The digitization of 80,000 manuscripts of the Vatican Library, it should be realized, is not a light-hearted project. Even with only a rough calculation one can foresee the need to reproduce 40 million pages with a mountain of computer data, to the order of 45 petabytes (that is, 45 million billion bytes). This obviously means pages variously written and illustrated or annotated, to be photographed with the highest definition, to include the greatest amount of data and avoid having to repeat the immense undertaking in the future.
And these are delicate manuscripts, to be treated with care, without causing them damage of any kind. A great undertaking for the benefit of culture and in particular for the preservation and conservation of the patrimony entrusted to the Apostolic Library, in the tradition of a cultural service that the Holy See continues to express and develop through the centuries, adapting its commitment and energy to the possibilities offered by new technologies.
The technological project of digitization with its various aspects is now ready. In the past two years, a technical feasibility study has been prepared with the contribution of the best experts, internal, external and also international. This resulted in a project of a great and innovative value from various points of view: the realization of the photography, the electronic formats for conservation, the guaranteed stability of photographs over time, the maintenance and management of the archives, and so forth.
This project may be achieved over a span of 10 years divided into three phases, with possible intervals between them. In a preliminary phase the involvement of 60 people is planned, including photographers and conservator-verifiers, in the second and third phases at least 120. Before being able to initiate an undertaking of this kind, which is causing some anxiety to those in charge of the library (and not only to them!), naturally it will be necessary to find the funds. Moves have already been made in this direction with some positive results.
The second announcement is that some weeks ago the "test bed" was set up; in other words the "bench test" that will make it possible to try out and examine the whole structure of the important project that has been studied and formulated so as to guarantee that it will function properly when undertaken in its full breadth.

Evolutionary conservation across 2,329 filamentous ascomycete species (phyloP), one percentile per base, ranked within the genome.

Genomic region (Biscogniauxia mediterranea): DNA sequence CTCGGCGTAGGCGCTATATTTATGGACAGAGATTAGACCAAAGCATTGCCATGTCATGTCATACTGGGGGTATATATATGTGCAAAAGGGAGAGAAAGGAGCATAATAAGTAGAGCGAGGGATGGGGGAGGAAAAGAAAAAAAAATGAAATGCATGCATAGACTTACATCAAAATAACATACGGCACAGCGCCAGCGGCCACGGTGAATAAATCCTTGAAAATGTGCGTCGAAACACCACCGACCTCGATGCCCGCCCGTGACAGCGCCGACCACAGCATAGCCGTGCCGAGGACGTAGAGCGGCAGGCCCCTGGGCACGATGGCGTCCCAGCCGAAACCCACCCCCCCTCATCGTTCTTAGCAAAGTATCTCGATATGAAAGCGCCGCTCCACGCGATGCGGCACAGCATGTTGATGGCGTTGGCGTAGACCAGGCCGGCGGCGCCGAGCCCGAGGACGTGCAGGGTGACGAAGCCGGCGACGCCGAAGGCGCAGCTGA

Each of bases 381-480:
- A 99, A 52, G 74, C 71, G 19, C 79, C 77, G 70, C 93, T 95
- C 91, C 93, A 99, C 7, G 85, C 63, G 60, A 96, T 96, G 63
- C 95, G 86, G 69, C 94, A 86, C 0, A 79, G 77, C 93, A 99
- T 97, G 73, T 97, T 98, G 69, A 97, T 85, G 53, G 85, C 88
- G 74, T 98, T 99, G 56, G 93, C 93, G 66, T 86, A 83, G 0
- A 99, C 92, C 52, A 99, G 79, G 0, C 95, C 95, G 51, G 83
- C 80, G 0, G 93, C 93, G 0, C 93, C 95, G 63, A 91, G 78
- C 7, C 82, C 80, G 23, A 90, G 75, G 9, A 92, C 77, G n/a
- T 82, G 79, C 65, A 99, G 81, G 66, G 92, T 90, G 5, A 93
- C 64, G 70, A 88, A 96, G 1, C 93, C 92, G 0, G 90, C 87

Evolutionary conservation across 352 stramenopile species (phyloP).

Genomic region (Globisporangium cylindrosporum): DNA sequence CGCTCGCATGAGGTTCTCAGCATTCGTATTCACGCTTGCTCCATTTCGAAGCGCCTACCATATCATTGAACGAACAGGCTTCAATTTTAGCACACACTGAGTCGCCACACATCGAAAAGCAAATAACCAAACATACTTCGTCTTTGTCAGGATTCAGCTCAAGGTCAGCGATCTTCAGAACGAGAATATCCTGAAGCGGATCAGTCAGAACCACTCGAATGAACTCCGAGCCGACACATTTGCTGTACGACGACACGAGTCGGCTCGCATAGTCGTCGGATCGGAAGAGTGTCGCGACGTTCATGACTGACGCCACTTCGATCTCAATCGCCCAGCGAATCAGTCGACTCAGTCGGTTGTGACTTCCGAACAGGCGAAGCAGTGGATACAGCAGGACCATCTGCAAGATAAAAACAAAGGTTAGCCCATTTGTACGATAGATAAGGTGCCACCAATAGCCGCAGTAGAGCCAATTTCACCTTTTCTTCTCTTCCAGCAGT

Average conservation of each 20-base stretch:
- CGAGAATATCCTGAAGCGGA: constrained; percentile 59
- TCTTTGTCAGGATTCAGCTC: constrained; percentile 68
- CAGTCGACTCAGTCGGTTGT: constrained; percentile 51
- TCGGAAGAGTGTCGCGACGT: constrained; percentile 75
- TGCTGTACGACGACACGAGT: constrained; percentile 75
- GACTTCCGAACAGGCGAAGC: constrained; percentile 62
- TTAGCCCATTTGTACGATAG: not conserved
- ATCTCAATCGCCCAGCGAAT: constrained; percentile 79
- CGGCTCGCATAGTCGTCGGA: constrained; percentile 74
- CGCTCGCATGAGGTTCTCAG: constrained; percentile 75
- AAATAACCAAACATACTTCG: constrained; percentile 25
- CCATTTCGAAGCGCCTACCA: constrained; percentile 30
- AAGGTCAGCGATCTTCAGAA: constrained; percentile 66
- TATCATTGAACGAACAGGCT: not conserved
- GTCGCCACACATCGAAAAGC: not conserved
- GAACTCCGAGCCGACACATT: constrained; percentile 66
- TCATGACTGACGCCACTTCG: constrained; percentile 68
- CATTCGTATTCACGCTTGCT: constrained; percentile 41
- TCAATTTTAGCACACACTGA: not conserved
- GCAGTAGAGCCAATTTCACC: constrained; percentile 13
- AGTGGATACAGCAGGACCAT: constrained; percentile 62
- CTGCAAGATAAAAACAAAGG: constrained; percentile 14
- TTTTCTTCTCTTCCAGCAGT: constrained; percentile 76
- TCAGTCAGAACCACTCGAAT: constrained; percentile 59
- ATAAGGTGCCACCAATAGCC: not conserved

The work of reproduction uses two different machines, depending on the different types of material to be reproduced: one is a Metis Systems scanner, kindly lent to us free of charge by the manufacturers, and a 50 megapixel Hasselblad digital camera. Digitized images will be converted to the Flexible Image Transport System (FITS), a non-proprietary format, is extremely simple, was developed a few decades ago by NASA. It has been used for more than 40 years for the conservation of data concerning spatial missions and, in the past decade, in astrophysics and nuclear medicine. It permits the conservation of images with neither technical nor financial problems in the future, since it is systematically updated by the international scientific community.
In addition to the servers that collect the images in FITS format accumulated by the two machines mentioned, another two servers have been installed to process the data to make it possible to search for images both by the shelf mark and the manuscript's descriptive elements, and also and above all by a graphic pattern, that is, by looking for similar images (graphic or figurative) in the entire digital memory.
The latter instrument, truly innovative and certainly interesting for all who intend to undertake research on the Vatican's manuscripts – only think of when it will be possible to do such research on the entire patrimony of manuscripts in the Library! – was developed from the technology of the Autonomy Systems company, a leading English firm in the field of computer science, to which, moreover, we owe the entire funding of the "test bed".
For this "bench test", set up in these weeks, 23 manuscripts are being used for a total of 7,500 digitized and indexed pages, with a mountain of computer data of about 5 terabytes (about 5,000 billion bytes).
The image of the mustard seed springs to mind: the "text bed" is not much more in comparison with the immensity of the overall project. But we know well that this seed contains an immense energy that will enable it to grow, to become far larger than the other plants and to give hospitality to the birds of the air. In accepting the promise guaranteed in the parable, let us also give hope of it to those who await the results of this project's realization.